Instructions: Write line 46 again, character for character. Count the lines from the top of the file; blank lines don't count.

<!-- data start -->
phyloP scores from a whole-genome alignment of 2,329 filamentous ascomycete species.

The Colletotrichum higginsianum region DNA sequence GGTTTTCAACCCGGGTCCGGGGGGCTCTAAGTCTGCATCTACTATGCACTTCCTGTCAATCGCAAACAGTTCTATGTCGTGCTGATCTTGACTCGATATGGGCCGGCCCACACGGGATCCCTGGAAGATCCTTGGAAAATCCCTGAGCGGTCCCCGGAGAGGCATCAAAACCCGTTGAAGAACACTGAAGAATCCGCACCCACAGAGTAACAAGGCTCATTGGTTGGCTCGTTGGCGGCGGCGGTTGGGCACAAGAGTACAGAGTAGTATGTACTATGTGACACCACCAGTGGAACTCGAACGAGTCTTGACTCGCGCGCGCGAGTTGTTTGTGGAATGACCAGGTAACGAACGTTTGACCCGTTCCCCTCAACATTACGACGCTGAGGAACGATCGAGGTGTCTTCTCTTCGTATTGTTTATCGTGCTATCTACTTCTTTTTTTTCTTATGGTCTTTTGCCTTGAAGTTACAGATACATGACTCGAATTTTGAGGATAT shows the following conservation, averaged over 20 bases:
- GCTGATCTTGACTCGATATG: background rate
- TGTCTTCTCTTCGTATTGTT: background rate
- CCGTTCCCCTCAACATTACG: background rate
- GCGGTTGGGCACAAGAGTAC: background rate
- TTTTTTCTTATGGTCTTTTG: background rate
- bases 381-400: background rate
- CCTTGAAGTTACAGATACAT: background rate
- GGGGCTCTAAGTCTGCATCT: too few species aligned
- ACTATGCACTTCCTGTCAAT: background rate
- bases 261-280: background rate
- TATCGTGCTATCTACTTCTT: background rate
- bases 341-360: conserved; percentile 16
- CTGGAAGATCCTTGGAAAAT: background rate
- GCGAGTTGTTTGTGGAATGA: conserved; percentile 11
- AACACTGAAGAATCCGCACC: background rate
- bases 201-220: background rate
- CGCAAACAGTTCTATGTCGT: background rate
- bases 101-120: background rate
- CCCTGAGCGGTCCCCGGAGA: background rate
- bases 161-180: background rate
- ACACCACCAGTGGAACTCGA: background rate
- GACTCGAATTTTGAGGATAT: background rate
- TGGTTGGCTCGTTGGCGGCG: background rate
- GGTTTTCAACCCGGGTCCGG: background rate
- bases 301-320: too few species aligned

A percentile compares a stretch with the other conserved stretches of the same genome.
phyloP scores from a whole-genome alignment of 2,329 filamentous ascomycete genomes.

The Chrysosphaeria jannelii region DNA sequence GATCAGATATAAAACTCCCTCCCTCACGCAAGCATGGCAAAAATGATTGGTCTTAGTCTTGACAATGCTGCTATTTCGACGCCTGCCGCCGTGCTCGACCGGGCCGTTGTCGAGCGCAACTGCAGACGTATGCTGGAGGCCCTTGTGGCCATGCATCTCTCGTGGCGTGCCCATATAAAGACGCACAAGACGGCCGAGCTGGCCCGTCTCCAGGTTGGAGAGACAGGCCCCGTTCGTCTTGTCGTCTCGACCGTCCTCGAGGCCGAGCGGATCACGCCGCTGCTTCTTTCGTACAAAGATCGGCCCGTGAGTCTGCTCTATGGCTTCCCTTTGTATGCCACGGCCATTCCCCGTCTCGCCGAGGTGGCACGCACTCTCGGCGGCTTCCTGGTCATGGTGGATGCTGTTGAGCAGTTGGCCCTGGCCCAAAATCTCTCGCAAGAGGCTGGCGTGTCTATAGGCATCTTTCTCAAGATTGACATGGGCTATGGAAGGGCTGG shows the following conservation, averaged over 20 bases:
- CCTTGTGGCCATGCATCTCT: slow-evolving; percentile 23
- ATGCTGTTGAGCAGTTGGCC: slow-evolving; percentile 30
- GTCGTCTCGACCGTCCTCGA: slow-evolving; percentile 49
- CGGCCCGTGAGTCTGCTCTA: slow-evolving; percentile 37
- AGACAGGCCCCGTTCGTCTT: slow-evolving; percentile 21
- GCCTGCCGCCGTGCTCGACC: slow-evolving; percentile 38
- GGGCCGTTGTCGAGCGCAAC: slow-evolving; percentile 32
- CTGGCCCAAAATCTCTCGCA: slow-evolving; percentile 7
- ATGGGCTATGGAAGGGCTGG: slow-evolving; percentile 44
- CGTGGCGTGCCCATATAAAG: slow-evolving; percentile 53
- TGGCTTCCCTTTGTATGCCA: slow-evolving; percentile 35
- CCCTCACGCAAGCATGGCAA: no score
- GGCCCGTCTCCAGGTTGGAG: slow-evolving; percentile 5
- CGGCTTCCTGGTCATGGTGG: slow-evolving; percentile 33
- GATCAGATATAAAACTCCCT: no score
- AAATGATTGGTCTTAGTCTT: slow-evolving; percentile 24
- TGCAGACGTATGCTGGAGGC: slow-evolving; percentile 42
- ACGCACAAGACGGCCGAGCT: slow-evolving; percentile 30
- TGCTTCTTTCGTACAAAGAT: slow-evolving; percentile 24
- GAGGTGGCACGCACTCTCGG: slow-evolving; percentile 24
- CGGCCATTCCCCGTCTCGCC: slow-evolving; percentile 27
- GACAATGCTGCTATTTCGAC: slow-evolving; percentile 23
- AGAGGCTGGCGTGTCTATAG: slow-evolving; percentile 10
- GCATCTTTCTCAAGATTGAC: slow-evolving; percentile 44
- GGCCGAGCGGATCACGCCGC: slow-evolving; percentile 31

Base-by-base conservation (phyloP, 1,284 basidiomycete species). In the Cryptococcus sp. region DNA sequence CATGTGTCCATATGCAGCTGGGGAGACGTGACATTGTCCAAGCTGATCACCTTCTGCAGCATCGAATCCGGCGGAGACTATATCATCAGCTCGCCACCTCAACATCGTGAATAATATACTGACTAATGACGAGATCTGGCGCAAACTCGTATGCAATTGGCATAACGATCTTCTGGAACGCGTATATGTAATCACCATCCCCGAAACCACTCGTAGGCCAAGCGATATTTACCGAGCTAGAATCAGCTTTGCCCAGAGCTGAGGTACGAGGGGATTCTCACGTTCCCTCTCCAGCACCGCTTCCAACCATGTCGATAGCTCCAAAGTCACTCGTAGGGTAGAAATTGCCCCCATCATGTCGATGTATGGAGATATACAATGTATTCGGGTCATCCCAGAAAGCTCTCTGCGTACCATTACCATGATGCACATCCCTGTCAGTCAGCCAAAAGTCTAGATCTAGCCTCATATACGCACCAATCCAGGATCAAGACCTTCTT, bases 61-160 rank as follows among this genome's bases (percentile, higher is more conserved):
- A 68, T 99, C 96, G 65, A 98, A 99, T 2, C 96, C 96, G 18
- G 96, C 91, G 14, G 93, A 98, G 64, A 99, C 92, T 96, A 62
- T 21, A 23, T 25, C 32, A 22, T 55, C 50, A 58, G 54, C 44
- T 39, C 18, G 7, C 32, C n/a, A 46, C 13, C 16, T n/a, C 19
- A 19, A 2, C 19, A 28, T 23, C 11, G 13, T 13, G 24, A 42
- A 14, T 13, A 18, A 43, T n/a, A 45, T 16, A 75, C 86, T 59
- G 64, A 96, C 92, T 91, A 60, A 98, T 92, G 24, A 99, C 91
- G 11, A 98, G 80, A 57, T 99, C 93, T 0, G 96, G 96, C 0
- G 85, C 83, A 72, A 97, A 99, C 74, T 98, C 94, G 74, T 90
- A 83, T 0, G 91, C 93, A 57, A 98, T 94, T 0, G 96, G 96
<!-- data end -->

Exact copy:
- AAATGATTGGTCTTAGTCTT: slow-evolving; percentile 24